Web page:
How do I understand these while clauses?

“A woman doing the same job as a man should be paid the same,” she
said. “But we are often told that the man has to support a family.”

  Several men in the audience nodded emphatically:
that was what they always said.
  “But what about
the woman who has to support a family?”
brought murmurs of agreement from the women.
week in Acton I met a girl who is trying to feed and clothe her five
children on two pounds a week, while her husband, who has run off and
left her, is earning four pounds ten shillings making ships’
propellers in Tottenham, and spending his money in the pub!”
   “That’s right!” said a woman behind Ethel.

   “Recently I spoke to a woman in Bermondsey whose husband
was killed at Ypres–she has to support his four children, yet she is
paid a woman’s wage.”
   “Shame!” said several women.

   “If it’s worth the employer’s while to pay a man
a shilling apiece to make gudgeon pins, it’s worth his while to pay a
woman at the same rate
(Ken Follett, Fall of Giants)

The parsing is very hard. On one hand, ‘employer’s while’ and ‘his while’ seem noun phrases but they make no sense to me. On the other hand, I suspect ’employer’s’ and ‘his’ have some meaning but I’m not sure. How do I understand the sentence, semantically and syntactically?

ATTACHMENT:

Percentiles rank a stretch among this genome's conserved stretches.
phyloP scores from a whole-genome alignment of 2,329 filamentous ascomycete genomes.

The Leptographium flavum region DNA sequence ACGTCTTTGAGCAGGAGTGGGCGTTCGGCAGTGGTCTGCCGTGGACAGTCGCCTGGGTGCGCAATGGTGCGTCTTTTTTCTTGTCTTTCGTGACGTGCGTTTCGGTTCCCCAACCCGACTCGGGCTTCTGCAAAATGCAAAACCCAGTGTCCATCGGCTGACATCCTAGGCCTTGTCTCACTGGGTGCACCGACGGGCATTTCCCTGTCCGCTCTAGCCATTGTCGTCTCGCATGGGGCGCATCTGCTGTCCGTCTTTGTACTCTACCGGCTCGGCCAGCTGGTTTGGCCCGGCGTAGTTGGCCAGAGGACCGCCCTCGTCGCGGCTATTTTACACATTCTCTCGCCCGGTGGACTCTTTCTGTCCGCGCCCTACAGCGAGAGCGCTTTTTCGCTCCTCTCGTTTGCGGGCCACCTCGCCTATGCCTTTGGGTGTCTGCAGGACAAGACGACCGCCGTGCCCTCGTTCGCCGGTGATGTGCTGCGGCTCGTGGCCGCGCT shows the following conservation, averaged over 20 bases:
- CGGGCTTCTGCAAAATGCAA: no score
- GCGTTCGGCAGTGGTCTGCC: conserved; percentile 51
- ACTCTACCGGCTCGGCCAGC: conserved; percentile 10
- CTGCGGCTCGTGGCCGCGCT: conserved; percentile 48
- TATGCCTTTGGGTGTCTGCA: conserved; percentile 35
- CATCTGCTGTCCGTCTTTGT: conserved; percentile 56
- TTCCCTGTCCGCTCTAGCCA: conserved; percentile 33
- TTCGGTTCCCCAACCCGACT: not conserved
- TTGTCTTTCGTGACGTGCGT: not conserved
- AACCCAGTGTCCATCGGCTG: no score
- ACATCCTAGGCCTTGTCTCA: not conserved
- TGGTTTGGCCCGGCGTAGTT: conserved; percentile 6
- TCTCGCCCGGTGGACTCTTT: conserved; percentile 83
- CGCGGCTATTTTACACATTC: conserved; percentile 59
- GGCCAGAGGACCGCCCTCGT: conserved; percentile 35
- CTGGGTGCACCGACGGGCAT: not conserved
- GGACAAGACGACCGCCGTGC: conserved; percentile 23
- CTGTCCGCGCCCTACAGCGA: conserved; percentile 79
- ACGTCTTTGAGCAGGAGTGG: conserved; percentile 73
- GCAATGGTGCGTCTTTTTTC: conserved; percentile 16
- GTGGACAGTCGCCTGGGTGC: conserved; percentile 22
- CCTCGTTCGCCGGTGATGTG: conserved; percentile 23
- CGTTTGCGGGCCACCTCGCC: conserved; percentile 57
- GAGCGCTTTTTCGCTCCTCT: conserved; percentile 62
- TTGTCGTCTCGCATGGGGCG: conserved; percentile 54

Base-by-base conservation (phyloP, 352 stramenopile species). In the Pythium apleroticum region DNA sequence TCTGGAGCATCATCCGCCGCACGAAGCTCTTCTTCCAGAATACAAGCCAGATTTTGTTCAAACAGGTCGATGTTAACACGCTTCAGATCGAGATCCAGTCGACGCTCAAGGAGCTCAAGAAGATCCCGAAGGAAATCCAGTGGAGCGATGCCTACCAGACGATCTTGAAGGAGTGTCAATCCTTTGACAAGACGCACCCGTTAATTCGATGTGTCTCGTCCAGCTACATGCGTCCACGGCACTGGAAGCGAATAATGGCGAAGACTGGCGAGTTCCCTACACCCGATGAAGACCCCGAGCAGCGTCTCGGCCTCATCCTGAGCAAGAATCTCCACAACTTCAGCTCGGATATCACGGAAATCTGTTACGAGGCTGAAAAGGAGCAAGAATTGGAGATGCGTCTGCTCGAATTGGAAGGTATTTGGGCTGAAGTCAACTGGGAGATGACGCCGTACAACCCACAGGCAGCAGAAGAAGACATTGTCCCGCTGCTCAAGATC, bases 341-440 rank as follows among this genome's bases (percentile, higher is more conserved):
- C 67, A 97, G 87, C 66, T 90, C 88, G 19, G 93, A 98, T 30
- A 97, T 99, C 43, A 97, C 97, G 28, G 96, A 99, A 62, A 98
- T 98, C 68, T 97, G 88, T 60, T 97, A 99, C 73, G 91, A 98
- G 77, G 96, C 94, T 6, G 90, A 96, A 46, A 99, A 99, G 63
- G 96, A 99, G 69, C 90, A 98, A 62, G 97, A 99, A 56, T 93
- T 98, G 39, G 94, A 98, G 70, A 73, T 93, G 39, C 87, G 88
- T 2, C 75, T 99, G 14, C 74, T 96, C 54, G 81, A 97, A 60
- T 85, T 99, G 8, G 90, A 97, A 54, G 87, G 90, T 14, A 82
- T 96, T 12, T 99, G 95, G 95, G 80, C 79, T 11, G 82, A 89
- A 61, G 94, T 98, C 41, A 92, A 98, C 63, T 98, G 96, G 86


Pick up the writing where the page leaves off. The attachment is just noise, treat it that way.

You may be interested in this word:

worthwhile : being worth the time or effort spent


while : n. the time and effort used (as in the performance of an action) < worth your while >

The sentence is saying:
If the employer sees benefit in paying a man, it should see the same benefit in paying a woman the same money for the same work.

Source : Link , Question Author : Listenever , Answer Author : Jim

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